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Diverse panel gives a masterclass in scrutiny

Montell Neufville explains the role of a community scrutiny panel which covers three police force areas

A panel overseeing police use of force has been described as being the UK’s best example of how residents and community members can help to ensure transparency and accountability in police oversight.

The community scrutiny panel, which covers Bedfordshire, Cambridgeshire and Hertfordshire’s specialist police division known as Joint Protective Services (JPS) who are the areas armed policing unit, road policing unit and dog unit, is chaired by Montell Neufville. Montell who is the former chair of the Bedfordshire police scrutiny panel, a police ethics advisor and managing director of Att10tive set up the panel three years ago to hold the police to account, ensuring fairness and impartiality when viewing the police’s interactions with the public.

The panel which has around forty participants, takes its members from all three counties is known for being diverse and representative of the population it serves. The purpose of the panel is to provide advice to the constabulary at the same time build trust and confidence on how the police use their powers to protect the public. The JPS community scrutiny panel reviews police data and also body worn videos of police incidents.

Montell said:

We have pulled together people from all three counties, some with experience of scrutiny and most with no scrutiny experience. The panel has a wide age range with the youngest member being 16 and the oldest being in their sixties. People have all sorts of work roles including parents, teachers, youth workers, a plumber, a lawyer, students, health workers and a businessman. Having such a wide diverse panel is best practice and the opinions of the panel members are brought together by using a traffic light tool green for good, amber for training or advisory and red not so good. Most of the interactions are green. Some are amber which is feedback required. This is because the unit we oversee are very experienced officers. In addition most of their work is supporting other police colleagues, they are usually called as back up.

The panel meets four times a year virtually with the latest meeting being 15th February 2024. Panel member Dandy Doherty said: 'On today's panel we scrutinised data from the last quarter and several incidents of the use of force. The panel is an opportunity to influence how our communities are policed and give officers useful feedback. It's always great to see a diverse range of people coming together in this way.'

Another panel member Paulina Rzeszotarska said: 'Being a member of JPS Panel has been a very insightful experience. I feel that as a panel we contribute to the community by scrutinising police’s use of force. The panel consists of people from diverse backgrounds, and every opinion is valued and respected. I did not only learn about what standards the police should follow but also how difficult the positions police officers can be put in and how excellent policing should look. As a Forensic Psychology student I think I have benefited greatly from being a panel member, I have developed a deeper knowledge of policing and criminal justice. I would recommend this role to anyone, of any age as well as I would like everyone to know that there are individuals passionate about ensuring that any force used by police is used fairly and appropriately.'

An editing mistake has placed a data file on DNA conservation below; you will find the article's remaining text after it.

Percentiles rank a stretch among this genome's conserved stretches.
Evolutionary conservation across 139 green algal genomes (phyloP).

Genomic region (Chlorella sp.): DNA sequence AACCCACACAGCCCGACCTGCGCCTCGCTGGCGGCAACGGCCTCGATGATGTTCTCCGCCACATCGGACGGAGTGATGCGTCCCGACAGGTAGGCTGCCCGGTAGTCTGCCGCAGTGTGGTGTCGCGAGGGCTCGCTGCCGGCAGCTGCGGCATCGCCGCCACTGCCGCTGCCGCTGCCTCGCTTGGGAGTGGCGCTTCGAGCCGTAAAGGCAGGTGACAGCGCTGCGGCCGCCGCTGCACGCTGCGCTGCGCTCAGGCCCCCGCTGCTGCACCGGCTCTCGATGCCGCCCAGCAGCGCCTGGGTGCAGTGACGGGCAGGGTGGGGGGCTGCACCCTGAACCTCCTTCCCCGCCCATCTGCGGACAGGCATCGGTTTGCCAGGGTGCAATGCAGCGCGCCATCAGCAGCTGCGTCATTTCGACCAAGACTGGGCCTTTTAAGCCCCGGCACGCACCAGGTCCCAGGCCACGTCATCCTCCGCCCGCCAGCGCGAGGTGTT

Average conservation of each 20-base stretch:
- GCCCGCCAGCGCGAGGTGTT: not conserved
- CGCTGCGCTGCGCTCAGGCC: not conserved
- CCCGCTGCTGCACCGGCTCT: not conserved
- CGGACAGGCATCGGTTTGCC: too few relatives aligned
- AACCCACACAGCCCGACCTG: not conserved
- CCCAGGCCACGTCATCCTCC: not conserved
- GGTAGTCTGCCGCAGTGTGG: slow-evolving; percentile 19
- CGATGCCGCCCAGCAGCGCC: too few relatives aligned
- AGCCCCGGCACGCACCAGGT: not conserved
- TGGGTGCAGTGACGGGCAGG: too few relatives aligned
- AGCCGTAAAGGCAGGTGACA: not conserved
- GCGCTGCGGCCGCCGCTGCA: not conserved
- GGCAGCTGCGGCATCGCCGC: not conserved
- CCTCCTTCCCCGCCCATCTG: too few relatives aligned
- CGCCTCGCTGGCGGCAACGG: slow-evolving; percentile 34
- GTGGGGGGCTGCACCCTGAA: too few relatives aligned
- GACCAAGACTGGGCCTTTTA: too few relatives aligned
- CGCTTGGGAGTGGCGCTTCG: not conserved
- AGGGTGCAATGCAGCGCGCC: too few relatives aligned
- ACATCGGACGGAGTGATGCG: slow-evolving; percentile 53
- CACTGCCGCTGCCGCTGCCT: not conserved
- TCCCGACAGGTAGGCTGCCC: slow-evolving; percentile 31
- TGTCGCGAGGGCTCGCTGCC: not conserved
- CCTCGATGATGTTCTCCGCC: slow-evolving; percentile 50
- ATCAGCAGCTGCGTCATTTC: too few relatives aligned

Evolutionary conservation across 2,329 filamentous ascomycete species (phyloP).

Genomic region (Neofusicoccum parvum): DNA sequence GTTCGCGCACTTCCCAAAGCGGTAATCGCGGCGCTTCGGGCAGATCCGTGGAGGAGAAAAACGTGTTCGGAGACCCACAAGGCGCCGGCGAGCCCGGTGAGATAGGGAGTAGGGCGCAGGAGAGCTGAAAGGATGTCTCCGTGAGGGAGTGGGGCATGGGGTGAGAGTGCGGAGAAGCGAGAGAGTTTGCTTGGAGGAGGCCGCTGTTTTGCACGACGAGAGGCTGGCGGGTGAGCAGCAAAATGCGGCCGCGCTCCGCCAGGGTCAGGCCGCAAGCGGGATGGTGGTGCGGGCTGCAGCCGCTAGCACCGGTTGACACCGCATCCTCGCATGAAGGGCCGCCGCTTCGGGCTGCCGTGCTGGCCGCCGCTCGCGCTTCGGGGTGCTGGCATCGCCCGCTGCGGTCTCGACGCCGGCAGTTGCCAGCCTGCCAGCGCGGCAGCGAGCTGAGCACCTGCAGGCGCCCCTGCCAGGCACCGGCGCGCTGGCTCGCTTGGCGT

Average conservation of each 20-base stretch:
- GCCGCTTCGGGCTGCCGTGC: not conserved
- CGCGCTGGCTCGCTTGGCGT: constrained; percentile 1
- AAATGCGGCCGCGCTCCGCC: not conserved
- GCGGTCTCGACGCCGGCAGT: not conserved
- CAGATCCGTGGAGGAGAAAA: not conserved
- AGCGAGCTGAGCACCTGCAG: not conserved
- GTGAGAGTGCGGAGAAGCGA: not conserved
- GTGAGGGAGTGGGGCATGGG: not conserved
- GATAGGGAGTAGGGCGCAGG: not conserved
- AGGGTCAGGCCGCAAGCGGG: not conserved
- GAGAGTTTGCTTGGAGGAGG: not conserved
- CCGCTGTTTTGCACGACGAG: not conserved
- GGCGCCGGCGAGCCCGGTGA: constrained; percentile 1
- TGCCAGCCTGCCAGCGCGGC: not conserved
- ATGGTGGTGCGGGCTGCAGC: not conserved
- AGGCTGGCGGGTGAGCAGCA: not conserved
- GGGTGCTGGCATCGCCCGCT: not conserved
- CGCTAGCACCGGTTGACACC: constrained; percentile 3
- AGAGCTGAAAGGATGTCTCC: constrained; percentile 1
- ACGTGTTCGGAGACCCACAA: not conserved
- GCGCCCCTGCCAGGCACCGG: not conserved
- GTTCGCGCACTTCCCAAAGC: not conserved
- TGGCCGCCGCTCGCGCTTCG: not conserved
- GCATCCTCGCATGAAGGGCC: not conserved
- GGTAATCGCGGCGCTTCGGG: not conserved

The JPS police unit is overseen by Superintendent Sandwell, who said 'policing continues to strive to enhance its legitimacy in the eyes of the public, this work delivers transparency, giving panel members unrestricted access to officers body worn video, statements and all police logs to enable them to provide a public perception of the force used. The feedback which is predominantly positive but always constructive is then passed back to officers for their learning. We are now heading towards our fourth year of this work which is benefiting both the community and policing.'

Montell Neufville added: 'We work closely with the force leads and give them fair, balanced independent feedback which helps the force improve. It also shows panel members much of the good work going on all the time to keep residents safe. The force are very open to listening which is a really good thing.'

If anyone is interested in getting involved they should email

All blogposts are published with the permission of the author. The views expressed are solely the author’s own and do not necessarily represent the views of StopWatch UK.

About the author

Montell Neufville. Montell Neufville has been working to bring trust and confidence in policing for more than a decade. He chaired a community scrutiny panel from 2015 to 2021 and another from 2021 to the present. He has been involved in the recruitment of police officers, officer training, and officer mentoring.

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